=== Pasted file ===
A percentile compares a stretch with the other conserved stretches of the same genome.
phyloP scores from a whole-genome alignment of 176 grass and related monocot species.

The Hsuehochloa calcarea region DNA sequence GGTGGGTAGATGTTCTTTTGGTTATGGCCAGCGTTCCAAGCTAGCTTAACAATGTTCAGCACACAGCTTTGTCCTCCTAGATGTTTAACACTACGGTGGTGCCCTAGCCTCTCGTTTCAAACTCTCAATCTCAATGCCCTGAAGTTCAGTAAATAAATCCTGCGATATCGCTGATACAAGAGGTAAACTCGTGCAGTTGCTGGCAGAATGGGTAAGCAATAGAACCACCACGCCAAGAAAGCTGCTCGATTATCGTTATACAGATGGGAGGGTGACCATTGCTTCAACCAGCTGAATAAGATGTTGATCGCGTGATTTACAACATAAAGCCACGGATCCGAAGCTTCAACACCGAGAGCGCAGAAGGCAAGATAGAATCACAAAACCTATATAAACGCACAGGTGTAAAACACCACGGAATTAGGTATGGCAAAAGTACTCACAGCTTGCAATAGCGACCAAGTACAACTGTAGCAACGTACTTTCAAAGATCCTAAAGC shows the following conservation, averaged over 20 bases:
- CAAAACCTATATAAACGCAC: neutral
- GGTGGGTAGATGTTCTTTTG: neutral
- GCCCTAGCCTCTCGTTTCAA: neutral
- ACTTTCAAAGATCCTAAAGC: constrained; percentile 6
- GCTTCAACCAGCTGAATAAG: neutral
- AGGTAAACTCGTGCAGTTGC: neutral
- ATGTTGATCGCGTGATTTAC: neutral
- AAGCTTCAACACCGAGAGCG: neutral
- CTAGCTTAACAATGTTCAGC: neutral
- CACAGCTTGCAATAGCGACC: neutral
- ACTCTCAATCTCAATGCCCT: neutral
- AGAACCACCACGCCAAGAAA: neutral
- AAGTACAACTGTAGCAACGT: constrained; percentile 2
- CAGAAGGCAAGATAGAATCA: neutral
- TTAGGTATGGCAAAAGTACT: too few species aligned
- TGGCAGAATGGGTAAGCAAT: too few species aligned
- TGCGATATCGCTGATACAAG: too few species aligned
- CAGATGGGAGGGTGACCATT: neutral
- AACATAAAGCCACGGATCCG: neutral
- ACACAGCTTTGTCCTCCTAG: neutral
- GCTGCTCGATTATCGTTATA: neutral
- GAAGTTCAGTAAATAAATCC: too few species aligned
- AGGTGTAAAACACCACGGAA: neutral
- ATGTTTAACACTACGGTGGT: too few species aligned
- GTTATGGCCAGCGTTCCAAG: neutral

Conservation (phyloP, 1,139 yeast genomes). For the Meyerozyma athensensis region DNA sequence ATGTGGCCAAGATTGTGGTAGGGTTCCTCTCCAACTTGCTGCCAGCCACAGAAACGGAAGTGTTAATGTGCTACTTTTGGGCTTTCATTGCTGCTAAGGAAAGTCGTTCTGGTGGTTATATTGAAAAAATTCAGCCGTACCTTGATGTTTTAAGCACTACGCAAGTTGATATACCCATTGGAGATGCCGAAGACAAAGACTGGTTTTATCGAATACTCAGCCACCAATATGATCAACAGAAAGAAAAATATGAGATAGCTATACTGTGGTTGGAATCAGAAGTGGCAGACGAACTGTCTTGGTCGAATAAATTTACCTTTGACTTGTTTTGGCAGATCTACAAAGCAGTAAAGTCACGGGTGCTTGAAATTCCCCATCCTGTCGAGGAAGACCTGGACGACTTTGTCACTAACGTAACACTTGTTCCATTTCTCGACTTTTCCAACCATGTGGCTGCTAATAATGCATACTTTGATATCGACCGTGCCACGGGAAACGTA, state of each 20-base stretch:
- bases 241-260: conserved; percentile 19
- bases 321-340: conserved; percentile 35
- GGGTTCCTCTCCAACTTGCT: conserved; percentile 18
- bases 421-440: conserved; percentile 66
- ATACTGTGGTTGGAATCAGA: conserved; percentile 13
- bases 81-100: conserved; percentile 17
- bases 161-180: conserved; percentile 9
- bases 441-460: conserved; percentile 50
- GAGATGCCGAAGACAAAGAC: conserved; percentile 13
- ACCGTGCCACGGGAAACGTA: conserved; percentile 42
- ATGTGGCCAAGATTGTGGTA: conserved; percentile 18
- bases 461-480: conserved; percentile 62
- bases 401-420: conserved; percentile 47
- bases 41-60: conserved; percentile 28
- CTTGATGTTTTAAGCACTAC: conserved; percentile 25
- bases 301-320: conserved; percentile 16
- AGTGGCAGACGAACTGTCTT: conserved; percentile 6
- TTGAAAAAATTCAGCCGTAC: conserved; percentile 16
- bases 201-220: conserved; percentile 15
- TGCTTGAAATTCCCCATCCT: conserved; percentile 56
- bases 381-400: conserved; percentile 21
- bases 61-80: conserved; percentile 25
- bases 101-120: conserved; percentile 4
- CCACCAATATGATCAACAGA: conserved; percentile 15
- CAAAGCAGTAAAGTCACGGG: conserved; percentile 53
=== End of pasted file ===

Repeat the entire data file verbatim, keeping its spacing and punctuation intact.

A percentile compares a stretch with the other conserved stretches of the same genome.
phyloP scores from a whole-genome alignment of 176 grass and related monocot species.

The Hsuehochloa calcarea region DNA sequence GGTGGGTAGATGTTCTTTTGGTTATGGCCAGCGTTCCAAGCTAGCTTAACAATGTTCAGCACACAGCTTTGTCCTCCTAGATGTTTAACACTACGGTGGTGCCCTAGCCTCTCGTTTCAAACTCTCAATCTCAATGCCCTGAAGTTCAGTAAATAAATCCTGCGATATCGCTGATACAAGAGGTAAACTCGTGCAGTTGCTGGCAGAATGGGTAAGCAATAGAACCACCACGCCAAGAAAGCTGCTCGATTATCGTTATACAGATGGGAGGGTGACCATTGCTTCAACCAGCTGAATAAGATGTTGATCGCGTGATTTACAACATAAAGCCACGGATCCGAAGCTTCAACACCGAGAGCGCAGAAGGCAAGATAGAATCACAAAACCTATATAAACGCACAGGTGTAAAACACCACGGAATTAGGTATGGCAAAAGTACTCACAGCTTGCAATAGCGACCAAGTACAACTGTAGCAACGTACTTTCAAAGATCCTAAAGC shows the following conservation, averaged over 20 bases:
- CAAAACCTATATAAACGCAC: neutral
- GGTGGGTAGATGTTCTTTTG: neutral
- GCCCTAGCCTCTCGTTTCAA: neutral
- ACTTTCAAAGATCCTAAAGC: constrained; percentile 6
- GCTTCAACCAGCTGAATAAG: neutral
- AGGTAAACTCGTGCAGTTGC: neutral
- ATGTTGATCGCGTGATTTAC: neutral
- AAGCTTCAACACCGAGAGCG: neutral
- CTAGCTTAACAATGTTCAGC: neutral
- CACAGCTTGCAATAGCGACC: neutral
- ACTCTCAATCTCAATGCCCT: neutral
- AGAACCACCACGCCAAGAAA: neutral
- AAGTACAACTGTAGCAACGT: constrained; percentile 2
- CAGAAGGCAAGATAGAATCA: neutral
- TTAGGTATGGCAAAAGTACT: too few species aligned
- TGGCAGAATGGGTAAGCAAT: too few species aligned
- TGCGATATCGCTGATACAAG: too few species aligned
- CAGATGGGAGGGTGACCATT: neutral
- AACATAAAGCCACGGATCCG: neutral
- ACACAGCTTTGTCCTCCTAG: neutral
- GCTGCTCGATTATCGTTATA: neutral
- GAAGTTCAGTAAATAAATCC: too few species aligned
- AGGTGTAAAACACCACGGAA: neutral
- ATGTTTAACACTACGGTGGT: too few species aligned
- GTTATGGCCAGCGTTCCAAG: neutral

Conservation (phyloP, 1,139 yeast genomes). For the Meyerozyma athensensis region DNA sequence ATGTGGCCAAGATTGTGGTAGGGTTCCTCTCCAACTTGCTGCCAGCCACAGAAACGGAAGTGTTAATGTGCTACTTTTGGGCTTTCATTGCTGCTAAGGAAAGTCGTTCTGGTGGTTATATTGAAAAAATTCAGCCGTACCTTGATGTTTTAAGCACTACGCAAGTTGATATACCCATTGGAGATGCCGAAGACAAAGACTGGTTTTATCGAATACTCAGCCACCAATATGATCAACAGAAAGAAAAATATGAGATAGCTATACTGTGGTTGGAATCAGAAGTGGCAGACGAACTGTCTTGGTCGAATAAATTTACCTTTGACTTGTTTTGGCAGATCTACAAAGCAGTAAAGTCACGGGTGCTTGAAATTCCCCATCCTGTCGAGGAAGACCTGGACGACTTTGTCACTAACGTAACACTTGTTCCATTTCTCGACTTTTCCAACCATGTGGCTGCTAATAATGCATACTTTGATATCGACCGTGCCACGGGAAACGTA, state of each 20-base stretch:
- bases 241-260: conserved; percentile 19
- bases 321-340: conserved; percentile 35
- GGGTTCCTCTCCAACTTGCT: conserved; percentile 18
- bases 421-440: conserved; percentile 66
- ATACTGTGGTTGGAATCAGA: conserved; percentile 13
- bases 81-100: conserved; percentile 17
- bases 161-180: conserved; percentile 9
- bases 441-460: conserved; percentile 50
- GAGATGCCGAAGACAAAGAC: conserved; percentile 13
- ACCGTGCCACGGGAAACGTA: conserved; percentile 42
- ATGTGGCCAAGATTGTGGTA: conserved; percentile 18
- bases 461-480: conserved; percentile 62
- bases 401-420: conserved; percentile 47
- bases 41-60: conserved; percentile 28
- CTTGATGTTTTAAGCACTAC: conserved; percentile 25
- bases 301-320: conserved; percentile 16
- AGTGGCAGACGAACTGTCTT: conserved; percentile 6
- TTGAAAAAATTCAGCCGTAC: conserved; percentile 16
- bases 201-220: conserved; percentile 15
- TGCTTGAAATTCCCCATCCT: conserved; percentile 56
- bases 381-400: conserved; percentile 21
- bases 61-80: conserved; percentile 25
- bases 101-120: conserved; percentile 4
- CCACCAATATGATCAACAGA: conserved; percentile 15
- CAAAGCAGTAAAGTCACGGG: conserved; percentile 53